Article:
Three volumes of Frescobaldi’s keyboard works recorded by Nimbus Records and played by Richard Lester mostly on the 1619 Boni harpsichord and instruments at Fenton House. The fourth and final volume will be released in the Spring of 2013.
“This playing has an eloquence, vitality and freshness…. The Toccatas are rooted in improvisation and it is that extemporaneous character which Lester most potently evokes in his marvellously free-flowing and coherently paced performances… This is clearly going to be a series of great musical value as well as of highly enjoyable music-making from an authoritative and compelling advocate of this music.”
Marc Rochester International Record Review
“The Toccatas make for an expressive contrast and perhaps include the finest music of all. Performance of Frescobaldi demands a free, improvisatory style of performance, of which Richard Lester is obviously a master. He plays a perfectly chosen harpsichord with a particularly attractive, warm sonority with the sound perfectly focused in an ideal acoustic.” Penguin Guide to the Finest 1000 Classical Recordings 2011
Robert Woolley an internationally regarded authority on the music of this period.
On this recording, he plays two instruments: a modern copy by Malcolm Rose of the Lodewijk Theewes claviorgan of 1579, a harpsichord-organ combination which has belonged to the Victoria and Albert Museum, London since 1890; and a rarely heard virginal, or muselar, by the firm Adlam Burnett, based on an instrument of Ioannes Ruckers from 1611 in the Finchcocks collection.
‘A rich, rewarding brew of imaginative harpsichord music , expertly played…There is not much competition in the world of Sweelinck recordings, but this stands out as an excellent harpsichord release in its own right.’ Gramophone
Available direct from Chandos: http://www.chandos.net/CD_Notes.asp?CNumber=CHAN%200758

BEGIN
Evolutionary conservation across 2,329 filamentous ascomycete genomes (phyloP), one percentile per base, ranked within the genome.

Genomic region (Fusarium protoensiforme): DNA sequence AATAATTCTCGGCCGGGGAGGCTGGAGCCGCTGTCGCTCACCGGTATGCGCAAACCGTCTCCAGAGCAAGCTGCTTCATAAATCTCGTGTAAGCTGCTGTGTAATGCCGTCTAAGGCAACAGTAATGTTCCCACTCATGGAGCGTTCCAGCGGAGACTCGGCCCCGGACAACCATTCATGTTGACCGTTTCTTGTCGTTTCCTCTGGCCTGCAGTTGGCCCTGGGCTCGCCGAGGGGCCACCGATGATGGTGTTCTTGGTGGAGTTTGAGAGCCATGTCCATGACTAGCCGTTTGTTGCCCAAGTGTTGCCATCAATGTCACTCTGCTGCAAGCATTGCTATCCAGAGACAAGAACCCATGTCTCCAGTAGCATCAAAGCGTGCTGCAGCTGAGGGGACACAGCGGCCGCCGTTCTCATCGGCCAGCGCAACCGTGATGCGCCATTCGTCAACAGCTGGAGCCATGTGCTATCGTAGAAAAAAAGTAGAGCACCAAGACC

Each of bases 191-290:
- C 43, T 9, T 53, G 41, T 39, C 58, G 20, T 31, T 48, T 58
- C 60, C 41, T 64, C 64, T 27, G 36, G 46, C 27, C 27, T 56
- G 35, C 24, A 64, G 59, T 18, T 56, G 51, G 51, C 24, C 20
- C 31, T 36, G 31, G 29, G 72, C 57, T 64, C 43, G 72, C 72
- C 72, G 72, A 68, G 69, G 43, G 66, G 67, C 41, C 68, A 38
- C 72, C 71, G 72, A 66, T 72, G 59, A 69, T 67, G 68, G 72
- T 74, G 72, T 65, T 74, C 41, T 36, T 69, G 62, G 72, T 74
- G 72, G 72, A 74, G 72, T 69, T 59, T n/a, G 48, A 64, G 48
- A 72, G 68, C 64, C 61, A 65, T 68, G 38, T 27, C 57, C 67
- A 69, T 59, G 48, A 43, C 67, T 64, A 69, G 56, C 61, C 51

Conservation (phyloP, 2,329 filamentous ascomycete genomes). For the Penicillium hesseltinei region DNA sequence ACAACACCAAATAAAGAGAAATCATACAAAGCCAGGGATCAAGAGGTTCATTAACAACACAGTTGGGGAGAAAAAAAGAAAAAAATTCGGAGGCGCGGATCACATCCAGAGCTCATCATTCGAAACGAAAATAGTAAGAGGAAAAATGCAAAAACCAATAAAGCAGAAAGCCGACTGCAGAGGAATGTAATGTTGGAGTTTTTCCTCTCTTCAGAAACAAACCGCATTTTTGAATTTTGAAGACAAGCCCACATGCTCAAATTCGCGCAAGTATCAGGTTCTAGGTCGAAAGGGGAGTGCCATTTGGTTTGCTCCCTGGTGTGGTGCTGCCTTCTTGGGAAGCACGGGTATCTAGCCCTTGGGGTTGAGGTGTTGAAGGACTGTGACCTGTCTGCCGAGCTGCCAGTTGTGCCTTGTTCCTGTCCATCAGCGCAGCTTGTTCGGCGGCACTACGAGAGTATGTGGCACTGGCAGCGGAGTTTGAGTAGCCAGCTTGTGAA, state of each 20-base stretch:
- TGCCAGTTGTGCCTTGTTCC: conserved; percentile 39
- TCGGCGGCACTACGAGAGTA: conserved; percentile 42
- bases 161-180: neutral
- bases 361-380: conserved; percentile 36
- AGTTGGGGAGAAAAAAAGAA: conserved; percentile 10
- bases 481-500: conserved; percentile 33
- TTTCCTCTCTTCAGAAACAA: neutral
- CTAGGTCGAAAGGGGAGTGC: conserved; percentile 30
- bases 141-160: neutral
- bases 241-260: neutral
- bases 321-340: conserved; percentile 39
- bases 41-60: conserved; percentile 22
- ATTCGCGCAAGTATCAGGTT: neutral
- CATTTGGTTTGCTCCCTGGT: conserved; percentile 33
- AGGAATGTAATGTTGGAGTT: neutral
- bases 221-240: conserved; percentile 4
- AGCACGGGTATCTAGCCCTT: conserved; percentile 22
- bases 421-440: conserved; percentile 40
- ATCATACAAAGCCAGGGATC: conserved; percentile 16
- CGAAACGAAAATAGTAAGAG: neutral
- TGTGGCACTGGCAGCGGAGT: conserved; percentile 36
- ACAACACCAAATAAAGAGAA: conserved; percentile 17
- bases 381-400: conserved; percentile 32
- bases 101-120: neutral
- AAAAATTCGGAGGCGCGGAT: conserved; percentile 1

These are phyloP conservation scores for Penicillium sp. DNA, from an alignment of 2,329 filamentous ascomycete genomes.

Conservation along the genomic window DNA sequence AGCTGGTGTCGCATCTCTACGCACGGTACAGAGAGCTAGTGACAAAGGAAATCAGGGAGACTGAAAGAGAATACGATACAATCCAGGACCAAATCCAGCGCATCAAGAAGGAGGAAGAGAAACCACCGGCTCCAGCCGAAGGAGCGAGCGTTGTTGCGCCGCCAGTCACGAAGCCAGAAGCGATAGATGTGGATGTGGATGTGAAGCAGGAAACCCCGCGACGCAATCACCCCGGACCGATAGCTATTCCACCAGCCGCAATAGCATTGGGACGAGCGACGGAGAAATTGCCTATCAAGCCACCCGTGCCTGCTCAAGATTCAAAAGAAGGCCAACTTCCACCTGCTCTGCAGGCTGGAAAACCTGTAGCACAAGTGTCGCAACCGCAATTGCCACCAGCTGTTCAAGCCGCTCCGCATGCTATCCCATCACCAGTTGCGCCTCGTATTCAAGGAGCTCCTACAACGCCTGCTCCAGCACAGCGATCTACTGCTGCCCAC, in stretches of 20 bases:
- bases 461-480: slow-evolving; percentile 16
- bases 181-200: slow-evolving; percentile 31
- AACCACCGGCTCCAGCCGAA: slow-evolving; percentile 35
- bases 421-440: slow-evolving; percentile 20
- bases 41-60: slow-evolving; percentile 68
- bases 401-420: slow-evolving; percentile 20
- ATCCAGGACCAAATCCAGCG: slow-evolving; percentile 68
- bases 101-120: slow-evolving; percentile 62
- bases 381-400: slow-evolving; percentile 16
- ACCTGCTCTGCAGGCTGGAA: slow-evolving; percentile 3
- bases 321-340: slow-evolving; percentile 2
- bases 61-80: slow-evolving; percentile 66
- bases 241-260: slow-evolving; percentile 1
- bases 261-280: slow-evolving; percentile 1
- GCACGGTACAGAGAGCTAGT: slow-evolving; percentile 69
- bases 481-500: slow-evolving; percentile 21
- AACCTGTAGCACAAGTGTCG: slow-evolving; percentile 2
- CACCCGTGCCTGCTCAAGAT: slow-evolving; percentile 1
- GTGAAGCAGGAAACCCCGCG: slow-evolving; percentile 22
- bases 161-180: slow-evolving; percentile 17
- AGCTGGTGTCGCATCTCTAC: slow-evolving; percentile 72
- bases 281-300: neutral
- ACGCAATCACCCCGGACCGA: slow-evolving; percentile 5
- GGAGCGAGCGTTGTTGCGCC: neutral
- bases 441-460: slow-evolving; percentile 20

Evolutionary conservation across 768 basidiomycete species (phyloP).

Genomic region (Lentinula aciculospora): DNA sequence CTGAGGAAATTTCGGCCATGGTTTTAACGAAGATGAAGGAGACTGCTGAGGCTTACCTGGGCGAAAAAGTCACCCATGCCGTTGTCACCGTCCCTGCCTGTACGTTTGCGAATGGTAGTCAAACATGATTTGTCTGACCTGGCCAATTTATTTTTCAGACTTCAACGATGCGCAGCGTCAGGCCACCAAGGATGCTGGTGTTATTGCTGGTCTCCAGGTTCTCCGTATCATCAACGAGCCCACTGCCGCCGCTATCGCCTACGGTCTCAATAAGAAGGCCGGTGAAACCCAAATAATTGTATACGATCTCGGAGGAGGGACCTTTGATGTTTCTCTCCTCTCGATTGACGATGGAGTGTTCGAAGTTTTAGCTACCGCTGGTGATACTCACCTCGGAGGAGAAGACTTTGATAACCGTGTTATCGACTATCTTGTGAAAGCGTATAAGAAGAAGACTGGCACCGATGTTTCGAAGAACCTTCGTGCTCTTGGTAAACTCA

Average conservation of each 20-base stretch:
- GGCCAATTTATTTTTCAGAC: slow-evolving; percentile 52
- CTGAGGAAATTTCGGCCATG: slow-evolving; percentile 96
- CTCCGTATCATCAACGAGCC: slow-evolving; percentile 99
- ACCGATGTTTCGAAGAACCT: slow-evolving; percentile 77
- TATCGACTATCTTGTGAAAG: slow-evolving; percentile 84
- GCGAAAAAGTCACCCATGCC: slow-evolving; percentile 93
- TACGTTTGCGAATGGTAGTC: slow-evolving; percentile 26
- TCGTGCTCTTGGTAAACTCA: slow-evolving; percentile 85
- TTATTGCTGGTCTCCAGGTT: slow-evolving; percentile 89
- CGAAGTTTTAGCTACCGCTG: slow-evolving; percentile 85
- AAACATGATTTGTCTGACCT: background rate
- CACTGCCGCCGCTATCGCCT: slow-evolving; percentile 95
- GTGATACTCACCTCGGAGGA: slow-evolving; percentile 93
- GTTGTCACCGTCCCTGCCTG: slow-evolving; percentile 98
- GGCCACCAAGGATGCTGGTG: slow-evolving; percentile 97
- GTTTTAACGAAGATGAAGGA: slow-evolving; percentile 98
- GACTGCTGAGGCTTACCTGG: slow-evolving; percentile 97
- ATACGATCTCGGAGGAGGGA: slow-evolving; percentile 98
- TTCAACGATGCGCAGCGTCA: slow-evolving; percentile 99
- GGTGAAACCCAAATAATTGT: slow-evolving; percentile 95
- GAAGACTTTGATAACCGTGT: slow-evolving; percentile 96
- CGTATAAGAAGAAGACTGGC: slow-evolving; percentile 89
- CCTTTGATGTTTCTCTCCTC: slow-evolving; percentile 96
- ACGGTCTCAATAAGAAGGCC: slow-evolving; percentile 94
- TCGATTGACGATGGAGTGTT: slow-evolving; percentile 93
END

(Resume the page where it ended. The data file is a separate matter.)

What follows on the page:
‘The Unknown Purcell’
Sonatas by Daniel Purcell (c.1670-1717)
On this CD (CHAN 0795) can be found the premiere recording of Daniel Purcell’s surviving harpsichord music. With the exception of the preludial ‘Toccata’, the pieces are the composer’s own arrangements of various songs and dances for the theatre. David plays a double-manual harpsichord, a copy by Anne and Ian Tucker of the Ruckers/Hemsch in the Cobbe Collection at Hatchlands Park. The CD also features nine ‘Solos’ and ‘Sonatas’ for violin (Hazel Brooks) and continuo, as well as a fine Chaconne in A minor, again mostly premiere recordings.
J.S.Bach Six Partitas for Harpsichord
Clavier Übung 1 BWV 825-830
‘Keyboard Practice consisting of Preludes, Allemandes, Courantes, Sarabandes, Gigues, Menuets, and other galanteries; prepared for the delight of spirit of music lovers by Johann Sebastian Bach… Director of Music for Leipzig.’
Bach’s Partitas have often been singled out as the greatest of suite collections, the Baroque equivalent of Beethoven’s piano Sonatas. This is true inasmuch as Bach, in such pieces as the Toccata, Sarabande and Gigue of the E minor Partita, goes far beyond the limitations of his time, in expressive explorations every bit as radical as Beethoven in his late Sonatas. They belong with the supreme achievements of western art music. From the Liner Notes by David Ledbetter
MCD1301 – DOUBLE CD EAN_7640120198695 http://www.mayarecordings.com
Bach on the Pleyel Harpsichord
Francesco Mazzoli writes “The instrument played during this recording is the concert harpsichord Pleyel which belonged to Irma Rogell (1918-2013), Wanda Landowska’s last pupil. This instrument was personally ordered in 1957 by the great Polish harpsichordist who played it during her last year of life. She required from the French manufacturer a particular sound, much richer and much more powerful than the concert Pleyel harpsichords produced until then. This Pleyel harpsichord has two manuals in the disposition 16’, 8’, 4’ choirs in one manual and 8’, lute and nasal in the second one, controlled by a seven negative-action pedals.
After a long oblivion, I began to restore it in 2010; it took two years to bring it back to its original sound which, as you can hear, is very rich, powerful, almost piano/organ-like because of its unique structure, considerably different from traditional French or Flemish harpsichords.”
The Brandenburg and the Harpsichord Concerto were recorded live during the inaugural concert of the restored instrument in Verona in December 2012. The two other tracks are included as a special tribute to Landowska and to show the exceptional qualities of this her favourite instrument.